Byline: PAUL PINKHAM
A Jacksonville jury convicted three business owners Wednesday in a nationwide workers compensation conspiracy that cheated hundreds of thousands of employees out of insurance benefits.
The men face life prison sentences and fines totaling $17 million. In addition, federal prosecutors asked a judge for forfeitures totalling $78 million in assets they say were proceeds of the scam.
"We will continue to seek renumeration for these injured employees whose lives have been ruined," said Assistant U.S. Attorney Mark Devereaux. He said the forfeiture money will be used to offset some of the victims' losses.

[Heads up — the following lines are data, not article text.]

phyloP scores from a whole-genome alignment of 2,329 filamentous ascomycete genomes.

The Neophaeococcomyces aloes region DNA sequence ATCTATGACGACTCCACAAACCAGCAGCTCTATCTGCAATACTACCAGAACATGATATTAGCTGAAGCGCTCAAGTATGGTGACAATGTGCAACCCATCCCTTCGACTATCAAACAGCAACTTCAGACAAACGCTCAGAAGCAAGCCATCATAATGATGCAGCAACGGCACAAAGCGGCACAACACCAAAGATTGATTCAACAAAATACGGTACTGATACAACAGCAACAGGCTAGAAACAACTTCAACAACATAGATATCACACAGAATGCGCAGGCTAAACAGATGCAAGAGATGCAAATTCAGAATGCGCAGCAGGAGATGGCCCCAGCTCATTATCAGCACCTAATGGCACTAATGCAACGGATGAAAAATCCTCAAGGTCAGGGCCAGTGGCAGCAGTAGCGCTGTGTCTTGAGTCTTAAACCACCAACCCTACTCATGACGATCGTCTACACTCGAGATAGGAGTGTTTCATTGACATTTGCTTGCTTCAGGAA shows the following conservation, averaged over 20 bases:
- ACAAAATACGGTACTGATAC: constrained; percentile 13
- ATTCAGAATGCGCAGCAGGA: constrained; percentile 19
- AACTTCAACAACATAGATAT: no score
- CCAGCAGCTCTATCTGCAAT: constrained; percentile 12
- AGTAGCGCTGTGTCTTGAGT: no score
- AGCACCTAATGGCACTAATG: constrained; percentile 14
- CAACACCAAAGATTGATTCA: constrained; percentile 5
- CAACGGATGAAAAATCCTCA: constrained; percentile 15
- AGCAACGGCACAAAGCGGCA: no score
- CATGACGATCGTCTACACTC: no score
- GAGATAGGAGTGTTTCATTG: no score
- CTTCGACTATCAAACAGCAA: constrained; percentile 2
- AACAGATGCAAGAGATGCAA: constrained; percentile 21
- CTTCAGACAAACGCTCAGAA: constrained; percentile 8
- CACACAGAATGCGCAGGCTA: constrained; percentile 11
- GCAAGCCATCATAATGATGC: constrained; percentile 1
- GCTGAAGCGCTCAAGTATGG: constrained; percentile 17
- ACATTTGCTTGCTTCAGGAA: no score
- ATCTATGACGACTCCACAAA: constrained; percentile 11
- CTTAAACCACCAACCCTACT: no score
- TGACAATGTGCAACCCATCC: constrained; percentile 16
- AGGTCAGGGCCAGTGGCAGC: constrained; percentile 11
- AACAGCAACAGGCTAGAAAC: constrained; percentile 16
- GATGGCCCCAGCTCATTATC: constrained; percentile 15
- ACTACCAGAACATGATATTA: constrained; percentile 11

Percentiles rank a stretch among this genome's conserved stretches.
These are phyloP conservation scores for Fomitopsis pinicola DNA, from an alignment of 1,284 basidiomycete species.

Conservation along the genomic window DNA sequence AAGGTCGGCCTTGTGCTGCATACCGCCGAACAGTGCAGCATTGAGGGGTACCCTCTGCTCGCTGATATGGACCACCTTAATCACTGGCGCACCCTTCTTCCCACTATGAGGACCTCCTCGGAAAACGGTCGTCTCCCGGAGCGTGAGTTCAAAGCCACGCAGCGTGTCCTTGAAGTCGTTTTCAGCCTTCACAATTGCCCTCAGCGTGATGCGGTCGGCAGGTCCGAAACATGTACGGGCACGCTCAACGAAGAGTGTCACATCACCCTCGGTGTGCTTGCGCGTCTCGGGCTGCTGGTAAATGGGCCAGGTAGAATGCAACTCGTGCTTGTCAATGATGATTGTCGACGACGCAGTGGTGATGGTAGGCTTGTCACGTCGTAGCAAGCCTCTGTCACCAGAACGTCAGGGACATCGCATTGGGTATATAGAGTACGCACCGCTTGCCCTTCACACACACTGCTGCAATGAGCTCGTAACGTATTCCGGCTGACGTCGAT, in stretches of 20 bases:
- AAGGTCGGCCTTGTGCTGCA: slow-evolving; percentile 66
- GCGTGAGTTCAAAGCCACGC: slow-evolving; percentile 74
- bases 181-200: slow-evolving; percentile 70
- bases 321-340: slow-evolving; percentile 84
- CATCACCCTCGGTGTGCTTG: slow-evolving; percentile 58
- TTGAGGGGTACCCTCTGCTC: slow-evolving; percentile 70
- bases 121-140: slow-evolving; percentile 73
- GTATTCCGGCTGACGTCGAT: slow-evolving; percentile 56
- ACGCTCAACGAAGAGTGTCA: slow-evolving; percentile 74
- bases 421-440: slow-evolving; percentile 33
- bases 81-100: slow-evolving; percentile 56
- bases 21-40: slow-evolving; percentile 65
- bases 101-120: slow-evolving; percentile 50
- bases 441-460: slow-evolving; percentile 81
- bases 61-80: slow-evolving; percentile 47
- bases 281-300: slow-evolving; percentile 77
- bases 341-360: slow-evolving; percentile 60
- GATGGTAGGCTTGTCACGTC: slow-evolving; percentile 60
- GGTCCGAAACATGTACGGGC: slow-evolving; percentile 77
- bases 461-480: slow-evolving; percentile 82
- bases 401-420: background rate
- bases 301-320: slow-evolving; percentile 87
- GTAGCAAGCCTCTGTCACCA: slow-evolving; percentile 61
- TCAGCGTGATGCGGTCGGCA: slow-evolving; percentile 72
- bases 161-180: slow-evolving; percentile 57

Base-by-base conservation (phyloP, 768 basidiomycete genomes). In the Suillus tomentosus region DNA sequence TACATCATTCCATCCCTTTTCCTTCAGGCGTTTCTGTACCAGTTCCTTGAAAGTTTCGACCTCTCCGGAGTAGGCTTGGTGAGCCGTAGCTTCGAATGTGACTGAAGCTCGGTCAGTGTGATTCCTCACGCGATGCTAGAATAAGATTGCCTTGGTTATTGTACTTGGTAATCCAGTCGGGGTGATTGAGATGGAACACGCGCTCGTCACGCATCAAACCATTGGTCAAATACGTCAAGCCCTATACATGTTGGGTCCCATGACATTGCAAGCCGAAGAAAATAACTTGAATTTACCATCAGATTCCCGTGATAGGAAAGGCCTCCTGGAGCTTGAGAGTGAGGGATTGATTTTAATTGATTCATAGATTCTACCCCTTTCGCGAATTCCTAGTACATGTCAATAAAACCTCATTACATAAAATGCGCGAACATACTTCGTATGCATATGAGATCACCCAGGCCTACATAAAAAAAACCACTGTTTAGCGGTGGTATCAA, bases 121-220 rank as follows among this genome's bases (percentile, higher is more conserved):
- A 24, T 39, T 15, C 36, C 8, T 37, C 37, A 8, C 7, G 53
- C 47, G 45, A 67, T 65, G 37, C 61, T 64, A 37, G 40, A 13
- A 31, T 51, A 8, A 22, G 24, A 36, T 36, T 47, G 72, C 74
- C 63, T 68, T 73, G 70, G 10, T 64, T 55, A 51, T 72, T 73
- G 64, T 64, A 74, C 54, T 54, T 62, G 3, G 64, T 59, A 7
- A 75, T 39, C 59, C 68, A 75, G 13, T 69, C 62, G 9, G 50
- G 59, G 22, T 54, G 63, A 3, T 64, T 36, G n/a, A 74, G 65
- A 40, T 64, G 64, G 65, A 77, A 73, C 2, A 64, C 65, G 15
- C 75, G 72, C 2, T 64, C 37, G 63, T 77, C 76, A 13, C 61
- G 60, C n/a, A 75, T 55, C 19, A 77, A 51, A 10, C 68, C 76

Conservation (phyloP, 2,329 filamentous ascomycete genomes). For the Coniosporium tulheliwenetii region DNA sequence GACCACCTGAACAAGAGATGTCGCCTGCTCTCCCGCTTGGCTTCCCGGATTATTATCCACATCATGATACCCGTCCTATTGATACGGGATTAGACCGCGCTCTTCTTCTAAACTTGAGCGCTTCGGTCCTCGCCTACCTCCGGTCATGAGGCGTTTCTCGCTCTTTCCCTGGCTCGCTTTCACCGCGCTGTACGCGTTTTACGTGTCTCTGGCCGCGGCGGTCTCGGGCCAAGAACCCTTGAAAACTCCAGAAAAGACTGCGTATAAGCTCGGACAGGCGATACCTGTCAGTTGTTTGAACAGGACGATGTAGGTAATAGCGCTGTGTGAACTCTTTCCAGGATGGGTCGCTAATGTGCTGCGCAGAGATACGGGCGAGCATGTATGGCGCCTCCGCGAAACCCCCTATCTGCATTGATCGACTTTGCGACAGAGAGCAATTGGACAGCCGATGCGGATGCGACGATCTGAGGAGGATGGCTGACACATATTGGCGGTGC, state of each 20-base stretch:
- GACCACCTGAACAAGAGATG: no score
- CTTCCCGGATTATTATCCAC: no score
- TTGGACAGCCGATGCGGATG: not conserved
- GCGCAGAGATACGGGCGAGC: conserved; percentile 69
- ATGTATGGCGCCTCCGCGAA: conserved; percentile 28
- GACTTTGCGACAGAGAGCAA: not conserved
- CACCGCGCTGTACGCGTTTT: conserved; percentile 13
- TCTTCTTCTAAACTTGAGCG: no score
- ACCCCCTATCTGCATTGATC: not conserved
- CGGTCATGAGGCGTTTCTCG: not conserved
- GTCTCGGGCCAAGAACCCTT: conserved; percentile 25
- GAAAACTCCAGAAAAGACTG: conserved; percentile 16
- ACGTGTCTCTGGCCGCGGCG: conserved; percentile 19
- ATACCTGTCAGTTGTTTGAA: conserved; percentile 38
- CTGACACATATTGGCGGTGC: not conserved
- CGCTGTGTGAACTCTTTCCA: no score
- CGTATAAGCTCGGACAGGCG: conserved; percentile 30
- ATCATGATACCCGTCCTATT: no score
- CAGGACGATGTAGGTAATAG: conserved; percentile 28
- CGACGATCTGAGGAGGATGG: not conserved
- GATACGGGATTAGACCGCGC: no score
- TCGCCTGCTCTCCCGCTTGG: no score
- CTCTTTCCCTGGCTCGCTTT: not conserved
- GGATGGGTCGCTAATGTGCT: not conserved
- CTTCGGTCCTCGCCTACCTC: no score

Jurors deliberated about two days before convicting Donald Touchet, 54, of El Cajon, Calif.; Richard E. Standridge, 59, of Tempe, Ariz.; and Robert J. Jennings, 60, of Danville, Ill., of mail fraud, wire fraud and money laundering.
All three had been out on bail, but U.S. District Judge Virginia Hernandez Covington ordered them jailed immediately after the verdicts were announced to await sentencing May 23.
Touchet's attorney, Thomas Bell, said he will appeal. But Bell praised the jury for enduring the five-week trial.
"This case involved very complex questions," Bell said.
Lawyers for Standridge and Jennings couldn't be reached Thursday.
Prosecutors said the men used sham companies to defraud small business owners into paying premiums for nonexistent workers compensation insurance. Five of the victimized businesses were in Jacksonville.
As a result, hundreds of thousands of employees were left uninsured, and some suffered catastrophic financial setbacks, witnesses testified during the trial. …